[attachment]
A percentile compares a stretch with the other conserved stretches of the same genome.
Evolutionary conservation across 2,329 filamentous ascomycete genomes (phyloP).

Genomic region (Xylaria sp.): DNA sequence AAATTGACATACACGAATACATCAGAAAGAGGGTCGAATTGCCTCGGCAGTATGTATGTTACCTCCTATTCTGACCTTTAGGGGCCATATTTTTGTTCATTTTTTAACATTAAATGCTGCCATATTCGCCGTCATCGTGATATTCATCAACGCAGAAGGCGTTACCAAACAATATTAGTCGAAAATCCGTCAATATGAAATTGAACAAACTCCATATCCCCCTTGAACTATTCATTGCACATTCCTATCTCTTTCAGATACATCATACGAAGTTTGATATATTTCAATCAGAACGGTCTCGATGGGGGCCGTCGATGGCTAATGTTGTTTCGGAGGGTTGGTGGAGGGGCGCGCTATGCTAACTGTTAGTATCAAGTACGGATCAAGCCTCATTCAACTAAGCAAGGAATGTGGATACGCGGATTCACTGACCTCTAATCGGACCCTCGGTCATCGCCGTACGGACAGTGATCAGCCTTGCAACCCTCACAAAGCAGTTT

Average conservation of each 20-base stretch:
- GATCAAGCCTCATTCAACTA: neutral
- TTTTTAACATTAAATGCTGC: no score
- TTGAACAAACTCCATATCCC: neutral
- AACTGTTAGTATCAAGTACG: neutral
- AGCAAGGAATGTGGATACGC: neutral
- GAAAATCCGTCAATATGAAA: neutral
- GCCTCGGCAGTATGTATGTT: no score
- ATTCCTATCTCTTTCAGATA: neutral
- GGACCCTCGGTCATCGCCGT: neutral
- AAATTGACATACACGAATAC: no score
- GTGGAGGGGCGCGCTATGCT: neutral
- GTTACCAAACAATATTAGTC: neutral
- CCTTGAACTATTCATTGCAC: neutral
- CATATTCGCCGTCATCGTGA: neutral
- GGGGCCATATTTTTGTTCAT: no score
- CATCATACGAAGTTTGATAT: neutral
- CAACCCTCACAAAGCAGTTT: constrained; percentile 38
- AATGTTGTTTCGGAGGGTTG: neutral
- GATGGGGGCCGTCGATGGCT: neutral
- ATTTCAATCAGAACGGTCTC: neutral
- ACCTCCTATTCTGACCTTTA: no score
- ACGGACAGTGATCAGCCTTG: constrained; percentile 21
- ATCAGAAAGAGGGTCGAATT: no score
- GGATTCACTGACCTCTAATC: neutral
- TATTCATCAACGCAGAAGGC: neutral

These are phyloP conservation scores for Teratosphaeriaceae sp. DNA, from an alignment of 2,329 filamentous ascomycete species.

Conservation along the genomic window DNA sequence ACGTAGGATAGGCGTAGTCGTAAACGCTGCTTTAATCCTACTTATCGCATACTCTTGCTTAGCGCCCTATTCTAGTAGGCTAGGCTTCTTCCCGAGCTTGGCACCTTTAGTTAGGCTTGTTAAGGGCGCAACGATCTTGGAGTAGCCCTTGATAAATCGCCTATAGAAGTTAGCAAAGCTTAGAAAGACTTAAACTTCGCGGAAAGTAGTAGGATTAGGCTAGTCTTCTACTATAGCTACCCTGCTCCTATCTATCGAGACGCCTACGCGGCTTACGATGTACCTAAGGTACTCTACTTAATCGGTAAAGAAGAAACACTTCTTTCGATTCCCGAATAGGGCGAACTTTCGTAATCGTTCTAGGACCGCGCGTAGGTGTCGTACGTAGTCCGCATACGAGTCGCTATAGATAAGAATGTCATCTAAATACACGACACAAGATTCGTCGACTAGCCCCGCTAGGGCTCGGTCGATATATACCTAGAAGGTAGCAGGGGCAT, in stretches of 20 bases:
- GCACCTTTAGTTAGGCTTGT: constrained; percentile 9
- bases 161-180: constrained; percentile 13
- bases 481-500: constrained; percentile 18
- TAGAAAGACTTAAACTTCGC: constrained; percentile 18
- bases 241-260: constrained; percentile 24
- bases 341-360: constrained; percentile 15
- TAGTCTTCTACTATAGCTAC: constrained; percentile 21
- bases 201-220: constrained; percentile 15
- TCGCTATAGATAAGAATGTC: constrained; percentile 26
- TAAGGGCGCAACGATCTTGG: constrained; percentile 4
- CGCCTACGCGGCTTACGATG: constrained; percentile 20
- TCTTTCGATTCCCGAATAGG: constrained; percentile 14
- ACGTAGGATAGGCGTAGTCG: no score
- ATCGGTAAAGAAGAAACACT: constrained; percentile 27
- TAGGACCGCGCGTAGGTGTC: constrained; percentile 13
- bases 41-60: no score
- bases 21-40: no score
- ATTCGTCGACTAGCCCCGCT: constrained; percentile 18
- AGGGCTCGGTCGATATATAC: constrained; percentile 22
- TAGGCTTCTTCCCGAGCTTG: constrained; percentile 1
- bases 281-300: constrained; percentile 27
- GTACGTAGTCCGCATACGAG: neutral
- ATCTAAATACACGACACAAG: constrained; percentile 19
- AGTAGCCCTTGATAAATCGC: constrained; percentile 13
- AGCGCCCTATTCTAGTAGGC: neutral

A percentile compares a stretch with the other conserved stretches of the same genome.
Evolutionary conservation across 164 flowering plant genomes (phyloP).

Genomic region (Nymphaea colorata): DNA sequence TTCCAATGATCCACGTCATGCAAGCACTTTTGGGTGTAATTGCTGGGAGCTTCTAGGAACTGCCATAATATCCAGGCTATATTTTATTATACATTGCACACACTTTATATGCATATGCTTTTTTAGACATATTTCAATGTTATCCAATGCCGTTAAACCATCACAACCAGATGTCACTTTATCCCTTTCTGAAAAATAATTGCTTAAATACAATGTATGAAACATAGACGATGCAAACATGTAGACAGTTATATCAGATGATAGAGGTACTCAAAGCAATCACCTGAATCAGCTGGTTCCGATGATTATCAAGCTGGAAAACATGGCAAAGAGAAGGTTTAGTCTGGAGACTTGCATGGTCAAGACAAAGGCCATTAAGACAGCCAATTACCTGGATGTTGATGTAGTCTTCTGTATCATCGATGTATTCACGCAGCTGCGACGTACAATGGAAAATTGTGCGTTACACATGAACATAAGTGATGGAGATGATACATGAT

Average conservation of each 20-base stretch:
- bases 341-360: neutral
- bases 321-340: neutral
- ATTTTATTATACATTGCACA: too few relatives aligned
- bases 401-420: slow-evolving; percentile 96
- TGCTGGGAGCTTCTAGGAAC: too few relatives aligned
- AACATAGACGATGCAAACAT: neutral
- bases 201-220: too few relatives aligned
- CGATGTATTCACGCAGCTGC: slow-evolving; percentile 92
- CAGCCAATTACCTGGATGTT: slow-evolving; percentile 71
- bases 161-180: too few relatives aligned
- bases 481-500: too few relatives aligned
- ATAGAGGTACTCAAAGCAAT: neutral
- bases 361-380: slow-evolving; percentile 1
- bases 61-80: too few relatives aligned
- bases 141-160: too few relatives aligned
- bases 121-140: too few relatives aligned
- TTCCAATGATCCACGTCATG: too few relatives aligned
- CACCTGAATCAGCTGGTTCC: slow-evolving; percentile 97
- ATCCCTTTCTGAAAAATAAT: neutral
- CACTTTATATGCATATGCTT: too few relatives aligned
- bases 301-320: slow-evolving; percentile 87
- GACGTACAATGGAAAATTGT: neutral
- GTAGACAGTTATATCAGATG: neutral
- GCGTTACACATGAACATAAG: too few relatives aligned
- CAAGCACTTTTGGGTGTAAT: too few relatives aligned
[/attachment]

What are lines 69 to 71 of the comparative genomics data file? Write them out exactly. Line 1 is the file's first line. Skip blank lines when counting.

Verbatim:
- CAGCCAATTACCTGGATGTT: slow-evolving; percentile 71
- bases 161-180: too few relatives aligned
- bases 481-500: too few relatives aligned